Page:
The Enzian Theater plans to submit its final proposal for expansion to the Maitland Planning and Zoning Commission early next year, not this year as previously reported by Orlando Weekly
. This means the construction, if approved, would be finished for the 2019 Florida Film Festival, not the 2018 event, as first planned.
“We were hoping to maintain a timeline that had the project completed by Florida Film Festival 2018, but right now it looks like even the quickest possible time frame would put us a couple months past that for completion,” says Enzian executive vice president Elizabeth Mukherjee. “The three-to-six-month timeframe for the city process once we go back to Planning and Zoning, and three-to-six-month time frame for permitting, still is my best guess, but I think the earliest we’d be back with Planning and Zoning would be February 2017. [That] pushes our prior time frames back to a potential project completion date of late summer [or] early fall of 2018. The summer held slower progress than we’d expected. We continued to spend the summer working on coming up with the best possible expansion plan and site map to offer the community that we hope will make our patrons, the city and our neighbors happy.”
The Enzian Forever project would expand the Maitland art cinema from one to three screens while also adding a new lobby, restrooms and staff offices. The initial proposal was publicly presented to the Planning and Zoning Commission in January and drew both praise from Enzian patrons and criticism from neighborhood residents, who expressed their concern over the lack of parking and other issues related to increased attendance.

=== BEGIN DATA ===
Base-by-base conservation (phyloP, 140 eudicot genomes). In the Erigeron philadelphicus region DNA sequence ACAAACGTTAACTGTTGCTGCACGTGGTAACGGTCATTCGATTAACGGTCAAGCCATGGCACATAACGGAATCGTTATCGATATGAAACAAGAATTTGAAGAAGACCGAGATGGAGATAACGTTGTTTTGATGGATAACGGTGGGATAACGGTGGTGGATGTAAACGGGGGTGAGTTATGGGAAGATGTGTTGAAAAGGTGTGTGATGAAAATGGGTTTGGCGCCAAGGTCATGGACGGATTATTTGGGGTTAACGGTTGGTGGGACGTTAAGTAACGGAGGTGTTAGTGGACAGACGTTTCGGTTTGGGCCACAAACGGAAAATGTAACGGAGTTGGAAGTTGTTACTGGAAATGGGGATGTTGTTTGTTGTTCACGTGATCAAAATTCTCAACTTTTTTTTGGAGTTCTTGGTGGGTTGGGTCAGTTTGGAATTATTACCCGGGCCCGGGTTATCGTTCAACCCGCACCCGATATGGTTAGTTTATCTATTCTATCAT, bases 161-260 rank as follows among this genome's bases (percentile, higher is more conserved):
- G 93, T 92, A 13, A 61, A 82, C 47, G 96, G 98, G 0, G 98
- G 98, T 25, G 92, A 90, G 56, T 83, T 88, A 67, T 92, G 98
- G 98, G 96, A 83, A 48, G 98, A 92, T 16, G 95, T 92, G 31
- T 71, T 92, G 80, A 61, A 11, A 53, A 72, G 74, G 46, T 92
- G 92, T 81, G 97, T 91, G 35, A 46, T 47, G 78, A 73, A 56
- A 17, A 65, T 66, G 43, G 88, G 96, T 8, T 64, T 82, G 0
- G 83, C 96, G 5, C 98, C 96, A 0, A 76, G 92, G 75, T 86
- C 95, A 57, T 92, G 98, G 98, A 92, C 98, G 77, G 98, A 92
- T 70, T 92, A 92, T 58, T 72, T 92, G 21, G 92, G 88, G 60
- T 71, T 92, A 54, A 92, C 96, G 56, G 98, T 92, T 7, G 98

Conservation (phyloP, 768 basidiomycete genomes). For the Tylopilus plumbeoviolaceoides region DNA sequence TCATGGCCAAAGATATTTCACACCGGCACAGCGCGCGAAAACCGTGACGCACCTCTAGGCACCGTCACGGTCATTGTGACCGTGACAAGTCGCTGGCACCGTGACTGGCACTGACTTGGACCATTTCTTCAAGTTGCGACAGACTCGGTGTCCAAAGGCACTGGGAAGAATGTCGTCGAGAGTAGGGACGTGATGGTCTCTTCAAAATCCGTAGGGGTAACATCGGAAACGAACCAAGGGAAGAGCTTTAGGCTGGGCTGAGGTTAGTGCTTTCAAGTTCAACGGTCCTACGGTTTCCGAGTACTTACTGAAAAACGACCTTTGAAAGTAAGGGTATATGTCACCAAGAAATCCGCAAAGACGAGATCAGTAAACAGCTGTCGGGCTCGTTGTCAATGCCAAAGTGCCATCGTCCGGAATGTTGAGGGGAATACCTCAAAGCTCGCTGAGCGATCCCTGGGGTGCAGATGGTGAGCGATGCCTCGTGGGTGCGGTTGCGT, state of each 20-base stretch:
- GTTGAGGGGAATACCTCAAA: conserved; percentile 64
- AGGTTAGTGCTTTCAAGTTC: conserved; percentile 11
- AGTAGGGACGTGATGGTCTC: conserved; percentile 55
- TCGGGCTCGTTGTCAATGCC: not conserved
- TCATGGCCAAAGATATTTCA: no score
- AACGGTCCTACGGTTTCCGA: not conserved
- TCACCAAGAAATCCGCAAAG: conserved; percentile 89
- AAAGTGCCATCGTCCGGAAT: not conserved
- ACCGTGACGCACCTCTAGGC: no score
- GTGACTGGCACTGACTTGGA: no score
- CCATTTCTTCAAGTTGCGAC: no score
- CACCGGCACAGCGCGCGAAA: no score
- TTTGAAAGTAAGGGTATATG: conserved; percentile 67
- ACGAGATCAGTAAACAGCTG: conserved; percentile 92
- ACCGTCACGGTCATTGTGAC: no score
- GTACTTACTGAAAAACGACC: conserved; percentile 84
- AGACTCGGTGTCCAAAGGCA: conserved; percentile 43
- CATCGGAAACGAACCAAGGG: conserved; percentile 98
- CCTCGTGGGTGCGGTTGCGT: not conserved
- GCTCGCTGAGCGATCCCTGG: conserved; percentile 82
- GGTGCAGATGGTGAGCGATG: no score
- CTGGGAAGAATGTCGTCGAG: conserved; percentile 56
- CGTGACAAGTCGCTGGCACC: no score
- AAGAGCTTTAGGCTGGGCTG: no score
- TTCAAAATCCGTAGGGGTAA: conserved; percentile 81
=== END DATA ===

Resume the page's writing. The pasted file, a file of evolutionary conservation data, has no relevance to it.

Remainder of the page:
In related news, Mukherjee says the Enzian does not expect the 2017 and 2018 Florida Film Festivals to be greatly impacted by the shrinking capacity of Regal Cinemas Stadium 20 at Winter Park Village, which Orlando Weekly reported
in September. The Regal renovations will reduce the seating capacity of all theaters by about 60 percent by installing reclining, sofa-style seats with footrests.
“We are not expecting to see any issues arise from the shrinking theaters,” she says. “We will have smaller auditoriums for our Florida Film Festival screenings over there, but I've carefully reviewed the attendance data from past festivals, and the majority of the time our audience would still fit into the new smaller seat-count theaters. They will just reach capacity more often. This does mean that more screenings will reach stand-by and sell out, but we show most of our programs twice, so patrons will get two opportunities to get in to most films. It will be an incentive for festival-goers to get their tickets early or purchase a pass if they want the flexibility to choose at the last minute. … And I'm sure everyone will be happy with the upgraded seating Regal is installing!”
By sticking with three screens (one at Enzian and two at Regal) for the next two festivals, the event’s total seating capacity would drop from 989 to 538.
“We've considered adding a third screen [at Regal] for shows that we expect to have an exceptionally strong draw, but for now we are planning on still just using two screens at Regal,” Mukherjee says.
The only major change the Enzian is considering is moving the opening-night film from Regal to the Enzian.
“[The Regal renovation] makes our Enzian auditorium the largest of the three available screens,” Mukherjee says. “In the past, we've had to debate whether we want to show a film at ‘home’ (Enzian) or in the largest auditorium. Now there's no trade-off. [But for now] we haven't made any decisions on where the opening-night film will screen.”